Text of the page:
Cybersecurity Roundup: Tech Firms Waver on CISPA; Android Malware; and More
This week's cybersecurity roundup has Mozilla becoming the first major Internet company to publicly oppose the Cyber Intelligence Sharing and Protection Act (CISPA); new Android malware; and a trojan that uses the U.S. DoJ name to extort cash from infected PC users.
By Constantine von Hoffman, CIO
Tech Companies’ Support for CISPA Wavers:Mozilla this week became the first major Internet company to publicly oppose the Cyber Intelligence Sharing and Protection Act (CISPA), and Microsoft has also started to withdraw its previous support for the bill. A Mozilla spokesperson told Forbes’ Andy Greenberg, “CISPA has a broad and alarming reach that goes far beyond Internet security. The bill infringes on our privacy, includes vague definitions of cybersecurity, and grants immunities to companies and government that are too broad around information misuse.”
Meanwhile Microsoft, which has more business clout than Mozilla, expressed concern over the bill’s impact on personal privacy. The company said in a statement, “Microsoft believes that any proposed legislation should facilitate the voluntary sharing of cyber threat information in a manner that allows us to honor the privacy and security promises we make to our customers.” The bill passed the House, and the fight has now moved to the Senate. President Obama said he may veto the bill if it passes in its current form.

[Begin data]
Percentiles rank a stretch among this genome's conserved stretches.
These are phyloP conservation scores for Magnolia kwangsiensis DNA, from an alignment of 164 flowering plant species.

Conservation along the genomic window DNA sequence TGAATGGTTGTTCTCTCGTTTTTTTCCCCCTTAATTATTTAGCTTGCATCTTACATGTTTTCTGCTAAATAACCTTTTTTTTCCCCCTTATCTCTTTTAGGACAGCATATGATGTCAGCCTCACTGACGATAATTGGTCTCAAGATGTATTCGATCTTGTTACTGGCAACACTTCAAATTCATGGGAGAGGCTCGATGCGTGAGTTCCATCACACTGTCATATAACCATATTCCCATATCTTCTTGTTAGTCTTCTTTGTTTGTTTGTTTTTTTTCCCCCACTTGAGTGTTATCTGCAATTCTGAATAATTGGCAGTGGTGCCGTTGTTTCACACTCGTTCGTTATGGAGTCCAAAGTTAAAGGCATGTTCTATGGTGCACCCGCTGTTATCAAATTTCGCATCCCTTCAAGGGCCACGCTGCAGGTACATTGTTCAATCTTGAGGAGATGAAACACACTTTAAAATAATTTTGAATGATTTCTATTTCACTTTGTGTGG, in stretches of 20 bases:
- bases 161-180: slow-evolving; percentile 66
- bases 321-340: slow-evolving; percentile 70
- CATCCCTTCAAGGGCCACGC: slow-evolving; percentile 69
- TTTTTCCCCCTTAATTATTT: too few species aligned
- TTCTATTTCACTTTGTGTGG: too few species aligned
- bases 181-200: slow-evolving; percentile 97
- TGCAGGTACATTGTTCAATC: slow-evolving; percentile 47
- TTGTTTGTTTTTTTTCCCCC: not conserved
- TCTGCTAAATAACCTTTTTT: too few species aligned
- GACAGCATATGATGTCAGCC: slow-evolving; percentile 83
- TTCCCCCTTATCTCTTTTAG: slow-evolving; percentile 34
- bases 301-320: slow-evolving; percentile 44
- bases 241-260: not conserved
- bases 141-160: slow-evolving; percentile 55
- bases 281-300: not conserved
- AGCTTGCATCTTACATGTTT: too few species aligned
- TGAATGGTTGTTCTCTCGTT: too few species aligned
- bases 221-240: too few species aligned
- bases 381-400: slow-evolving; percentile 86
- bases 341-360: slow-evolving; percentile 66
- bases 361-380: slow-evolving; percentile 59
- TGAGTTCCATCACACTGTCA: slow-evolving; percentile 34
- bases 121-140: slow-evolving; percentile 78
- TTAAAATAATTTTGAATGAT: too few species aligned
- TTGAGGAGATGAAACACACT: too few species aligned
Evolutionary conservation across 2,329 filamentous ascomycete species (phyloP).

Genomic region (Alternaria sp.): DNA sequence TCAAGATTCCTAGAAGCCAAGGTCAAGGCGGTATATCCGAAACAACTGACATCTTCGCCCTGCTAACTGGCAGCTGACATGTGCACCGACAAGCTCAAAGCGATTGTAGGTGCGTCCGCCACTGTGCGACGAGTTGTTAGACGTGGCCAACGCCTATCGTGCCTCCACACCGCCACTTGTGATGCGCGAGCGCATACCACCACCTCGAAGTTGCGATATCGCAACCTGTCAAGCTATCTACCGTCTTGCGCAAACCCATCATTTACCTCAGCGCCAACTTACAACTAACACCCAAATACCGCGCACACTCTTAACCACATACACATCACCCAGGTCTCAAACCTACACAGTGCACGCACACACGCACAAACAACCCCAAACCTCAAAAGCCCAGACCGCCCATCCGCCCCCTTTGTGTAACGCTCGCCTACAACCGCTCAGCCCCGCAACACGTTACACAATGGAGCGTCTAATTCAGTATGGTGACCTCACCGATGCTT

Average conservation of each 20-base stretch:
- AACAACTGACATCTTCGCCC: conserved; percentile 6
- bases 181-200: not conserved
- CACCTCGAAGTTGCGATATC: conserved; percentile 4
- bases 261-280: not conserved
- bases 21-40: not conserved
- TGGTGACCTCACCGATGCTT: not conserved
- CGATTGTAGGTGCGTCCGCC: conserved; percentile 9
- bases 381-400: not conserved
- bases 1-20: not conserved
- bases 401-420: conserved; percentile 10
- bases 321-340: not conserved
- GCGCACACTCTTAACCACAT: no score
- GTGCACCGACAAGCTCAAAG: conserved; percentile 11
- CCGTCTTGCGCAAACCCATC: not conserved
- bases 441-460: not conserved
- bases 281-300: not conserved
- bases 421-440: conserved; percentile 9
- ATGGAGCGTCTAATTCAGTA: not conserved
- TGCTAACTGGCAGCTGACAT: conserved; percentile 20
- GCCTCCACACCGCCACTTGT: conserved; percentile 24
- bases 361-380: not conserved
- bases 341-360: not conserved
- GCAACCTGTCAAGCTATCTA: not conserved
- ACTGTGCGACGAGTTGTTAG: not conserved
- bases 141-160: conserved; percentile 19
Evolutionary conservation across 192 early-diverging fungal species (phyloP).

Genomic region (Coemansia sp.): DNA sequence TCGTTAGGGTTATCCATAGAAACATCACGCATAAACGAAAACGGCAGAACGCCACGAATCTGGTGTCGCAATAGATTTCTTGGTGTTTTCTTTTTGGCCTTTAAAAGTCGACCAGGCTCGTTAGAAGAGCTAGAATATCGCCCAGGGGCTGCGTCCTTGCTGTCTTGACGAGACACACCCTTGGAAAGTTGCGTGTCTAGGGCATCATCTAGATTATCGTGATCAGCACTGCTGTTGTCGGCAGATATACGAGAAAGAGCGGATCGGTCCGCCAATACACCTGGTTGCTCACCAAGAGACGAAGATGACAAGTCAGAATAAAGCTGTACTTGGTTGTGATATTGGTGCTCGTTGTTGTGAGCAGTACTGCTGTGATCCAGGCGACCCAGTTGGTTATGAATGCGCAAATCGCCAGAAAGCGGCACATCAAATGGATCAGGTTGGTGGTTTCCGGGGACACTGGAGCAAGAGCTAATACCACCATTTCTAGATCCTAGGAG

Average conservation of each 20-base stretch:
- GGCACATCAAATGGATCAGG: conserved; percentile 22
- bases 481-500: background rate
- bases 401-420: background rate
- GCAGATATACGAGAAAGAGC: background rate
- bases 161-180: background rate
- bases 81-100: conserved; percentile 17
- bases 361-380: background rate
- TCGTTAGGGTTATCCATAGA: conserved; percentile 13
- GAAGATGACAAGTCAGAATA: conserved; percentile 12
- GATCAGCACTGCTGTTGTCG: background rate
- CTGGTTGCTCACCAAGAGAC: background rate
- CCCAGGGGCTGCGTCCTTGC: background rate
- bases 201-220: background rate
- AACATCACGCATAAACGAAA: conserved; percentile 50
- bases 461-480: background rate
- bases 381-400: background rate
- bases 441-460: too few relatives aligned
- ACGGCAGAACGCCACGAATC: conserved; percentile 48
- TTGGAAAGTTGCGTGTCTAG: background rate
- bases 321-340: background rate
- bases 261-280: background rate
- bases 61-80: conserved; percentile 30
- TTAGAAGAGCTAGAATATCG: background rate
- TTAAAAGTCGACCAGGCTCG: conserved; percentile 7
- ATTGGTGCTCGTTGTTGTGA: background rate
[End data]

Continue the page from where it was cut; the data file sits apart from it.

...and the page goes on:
Android Malware Comes in the Form of a Security Update: New Android malware that uses website injection to infect mobile devices has been identified. “Multiple sites have now emerged with a URL-redirect injected into the HTML body of an infected page,” according to Symantec. Infected devices may be used as proxies that allow attackers to route traffic through them. Mobile device trojans have been used in the past for financial gain or to steal personal data.
Fake Justice Department Letter Used in Ransomware: Hackers have combined ransom Trojans with banking malware to produce a hybrid that demands money before attempting to steal user logins. The new variant of the Citadel Malware is called Reveton. The infection happens after users are lured to a drive-by download site that employs a dropper to install the Citadel malware. The program then locks down its host computer and shows a message saying the machine has been identified by the Computer Crime and Intellectual Property Section of the U.S. Department of Justice for visiting websites that contain child pornography or other illegal content, thus violating U.S. federal law. Infected users are then prompted to pay a $100 fine to the DoJ to unlock their machines.